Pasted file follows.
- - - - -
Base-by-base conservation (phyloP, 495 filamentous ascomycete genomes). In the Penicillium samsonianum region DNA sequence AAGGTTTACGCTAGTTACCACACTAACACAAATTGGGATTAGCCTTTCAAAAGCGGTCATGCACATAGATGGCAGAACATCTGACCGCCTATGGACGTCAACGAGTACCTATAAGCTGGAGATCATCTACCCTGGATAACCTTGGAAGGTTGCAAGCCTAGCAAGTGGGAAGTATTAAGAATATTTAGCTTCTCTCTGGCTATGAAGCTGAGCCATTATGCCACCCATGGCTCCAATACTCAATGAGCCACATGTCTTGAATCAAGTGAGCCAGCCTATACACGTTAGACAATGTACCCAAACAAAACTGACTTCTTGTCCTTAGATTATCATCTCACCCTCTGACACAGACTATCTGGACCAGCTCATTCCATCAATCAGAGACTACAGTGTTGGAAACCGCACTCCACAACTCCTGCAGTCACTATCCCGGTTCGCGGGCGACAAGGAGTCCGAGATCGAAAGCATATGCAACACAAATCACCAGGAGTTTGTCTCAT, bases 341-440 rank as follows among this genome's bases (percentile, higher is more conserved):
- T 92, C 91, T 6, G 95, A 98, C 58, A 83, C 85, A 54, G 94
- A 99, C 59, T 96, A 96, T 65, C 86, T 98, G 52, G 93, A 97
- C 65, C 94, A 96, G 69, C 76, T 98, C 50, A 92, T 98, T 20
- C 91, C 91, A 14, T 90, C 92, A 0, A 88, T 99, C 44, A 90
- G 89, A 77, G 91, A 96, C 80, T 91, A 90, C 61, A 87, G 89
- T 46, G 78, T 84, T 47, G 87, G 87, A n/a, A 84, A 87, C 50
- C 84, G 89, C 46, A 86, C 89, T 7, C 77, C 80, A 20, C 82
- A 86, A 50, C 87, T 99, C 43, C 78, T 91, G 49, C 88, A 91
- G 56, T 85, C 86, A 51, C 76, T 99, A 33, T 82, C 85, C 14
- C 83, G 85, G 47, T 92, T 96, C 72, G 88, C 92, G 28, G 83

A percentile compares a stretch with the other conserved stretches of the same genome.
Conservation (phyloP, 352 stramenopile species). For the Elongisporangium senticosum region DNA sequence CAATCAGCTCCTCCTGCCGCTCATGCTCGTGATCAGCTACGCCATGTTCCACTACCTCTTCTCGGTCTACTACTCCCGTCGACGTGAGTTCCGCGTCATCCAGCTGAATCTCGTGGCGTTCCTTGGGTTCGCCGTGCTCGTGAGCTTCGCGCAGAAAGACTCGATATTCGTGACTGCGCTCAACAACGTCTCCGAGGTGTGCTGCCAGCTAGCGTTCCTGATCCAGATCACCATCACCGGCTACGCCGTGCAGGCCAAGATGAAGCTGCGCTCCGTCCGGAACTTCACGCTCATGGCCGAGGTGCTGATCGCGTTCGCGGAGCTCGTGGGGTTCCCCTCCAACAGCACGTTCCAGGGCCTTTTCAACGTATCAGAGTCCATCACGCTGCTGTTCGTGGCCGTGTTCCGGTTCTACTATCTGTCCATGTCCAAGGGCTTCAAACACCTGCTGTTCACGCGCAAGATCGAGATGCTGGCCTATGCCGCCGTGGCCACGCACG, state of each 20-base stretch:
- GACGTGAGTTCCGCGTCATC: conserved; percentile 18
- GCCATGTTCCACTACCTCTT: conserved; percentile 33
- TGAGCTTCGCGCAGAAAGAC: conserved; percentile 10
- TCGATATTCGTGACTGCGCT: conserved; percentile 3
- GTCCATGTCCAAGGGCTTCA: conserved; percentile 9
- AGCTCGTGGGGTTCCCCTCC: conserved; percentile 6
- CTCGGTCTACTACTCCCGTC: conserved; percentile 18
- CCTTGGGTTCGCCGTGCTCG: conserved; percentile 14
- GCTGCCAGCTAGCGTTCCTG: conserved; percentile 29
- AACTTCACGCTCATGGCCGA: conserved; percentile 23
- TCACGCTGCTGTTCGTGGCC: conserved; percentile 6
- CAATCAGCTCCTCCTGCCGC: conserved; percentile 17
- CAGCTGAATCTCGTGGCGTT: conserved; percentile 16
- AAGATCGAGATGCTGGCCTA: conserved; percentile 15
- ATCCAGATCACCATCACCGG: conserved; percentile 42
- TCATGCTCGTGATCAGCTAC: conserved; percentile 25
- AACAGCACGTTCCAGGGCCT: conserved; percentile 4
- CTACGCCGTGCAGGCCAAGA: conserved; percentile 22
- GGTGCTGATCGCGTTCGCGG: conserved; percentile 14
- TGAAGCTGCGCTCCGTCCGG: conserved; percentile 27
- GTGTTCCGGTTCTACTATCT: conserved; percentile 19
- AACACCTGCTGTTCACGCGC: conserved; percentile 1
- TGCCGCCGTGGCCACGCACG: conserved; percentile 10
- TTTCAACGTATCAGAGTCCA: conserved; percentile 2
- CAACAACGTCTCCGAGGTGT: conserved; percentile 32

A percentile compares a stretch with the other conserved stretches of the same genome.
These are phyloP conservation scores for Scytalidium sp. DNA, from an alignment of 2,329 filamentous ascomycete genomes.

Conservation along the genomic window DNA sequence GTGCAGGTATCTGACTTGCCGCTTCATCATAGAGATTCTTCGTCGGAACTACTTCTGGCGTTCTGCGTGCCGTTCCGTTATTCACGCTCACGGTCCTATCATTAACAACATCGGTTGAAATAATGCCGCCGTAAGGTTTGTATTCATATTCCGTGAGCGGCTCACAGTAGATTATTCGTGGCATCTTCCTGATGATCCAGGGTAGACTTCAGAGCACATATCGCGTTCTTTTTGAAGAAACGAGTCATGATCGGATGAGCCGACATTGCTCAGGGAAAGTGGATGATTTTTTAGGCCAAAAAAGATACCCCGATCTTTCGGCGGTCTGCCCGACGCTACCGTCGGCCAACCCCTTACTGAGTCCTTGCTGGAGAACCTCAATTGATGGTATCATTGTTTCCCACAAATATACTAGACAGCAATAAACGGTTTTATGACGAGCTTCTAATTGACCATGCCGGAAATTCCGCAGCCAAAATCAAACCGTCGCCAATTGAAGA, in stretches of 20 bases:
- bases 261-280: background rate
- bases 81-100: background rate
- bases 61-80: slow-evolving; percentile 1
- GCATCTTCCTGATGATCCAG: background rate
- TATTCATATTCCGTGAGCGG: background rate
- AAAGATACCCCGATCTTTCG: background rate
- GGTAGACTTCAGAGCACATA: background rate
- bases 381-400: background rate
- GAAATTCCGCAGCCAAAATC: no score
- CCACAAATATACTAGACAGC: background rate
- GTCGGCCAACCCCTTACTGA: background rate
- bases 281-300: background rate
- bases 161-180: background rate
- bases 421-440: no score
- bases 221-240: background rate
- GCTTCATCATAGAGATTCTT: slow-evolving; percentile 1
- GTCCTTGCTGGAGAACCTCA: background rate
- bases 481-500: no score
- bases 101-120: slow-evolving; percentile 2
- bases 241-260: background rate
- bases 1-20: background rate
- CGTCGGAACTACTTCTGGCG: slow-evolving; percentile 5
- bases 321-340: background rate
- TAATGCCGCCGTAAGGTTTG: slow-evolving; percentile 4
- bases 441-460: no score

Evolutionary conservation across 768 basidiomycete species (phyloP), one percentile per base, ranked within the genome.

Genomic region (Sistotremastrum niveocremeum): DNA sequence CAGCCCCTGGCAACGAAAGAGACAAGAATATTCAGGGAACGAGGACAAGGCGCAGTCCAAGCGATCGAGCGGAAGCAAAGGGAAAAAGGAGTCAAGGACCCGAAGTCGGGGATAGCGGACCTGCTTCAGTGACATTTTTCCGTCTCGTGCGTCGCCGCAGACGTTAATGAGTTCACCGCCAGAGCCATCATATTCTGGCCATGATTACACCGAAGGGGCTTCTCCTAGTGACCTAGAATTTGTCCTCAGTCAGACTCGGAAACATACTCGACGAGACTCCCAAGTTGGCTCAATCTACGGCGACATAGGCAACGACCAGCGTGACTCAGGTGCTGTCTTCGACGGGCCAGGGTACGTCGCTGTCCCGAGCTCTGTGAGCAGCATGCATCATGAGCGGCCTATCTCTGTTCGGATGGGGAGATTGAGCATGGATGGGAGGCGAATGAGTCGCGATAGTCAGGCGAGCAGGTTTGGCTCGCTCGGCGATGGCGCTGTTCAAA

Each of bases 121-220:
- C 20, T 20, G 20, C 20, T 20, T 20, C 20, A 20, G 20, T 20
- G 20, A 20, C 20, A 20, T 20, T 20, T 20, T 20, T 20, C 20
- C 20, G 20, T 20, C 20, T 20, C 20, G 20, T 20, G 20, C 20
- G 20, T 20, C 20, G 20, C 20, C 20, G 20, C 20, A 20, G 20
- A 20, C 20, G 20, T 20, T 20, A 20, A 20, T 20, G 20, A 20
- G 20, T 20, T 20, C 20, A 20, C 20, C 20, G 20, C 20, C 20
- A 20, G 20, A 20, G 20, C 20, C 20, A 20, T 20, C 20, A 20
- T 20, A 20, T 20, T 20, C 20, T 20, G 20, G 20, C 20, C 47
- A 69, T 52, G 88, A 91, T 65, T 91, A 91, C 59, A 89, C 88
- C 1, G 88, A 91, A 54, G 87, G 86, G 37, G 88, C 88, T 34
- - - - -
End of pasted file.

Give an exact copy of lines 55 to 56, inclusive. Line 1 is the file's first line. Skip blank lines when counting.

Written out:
- bases 421-440: no score
- bases 221-240: background rate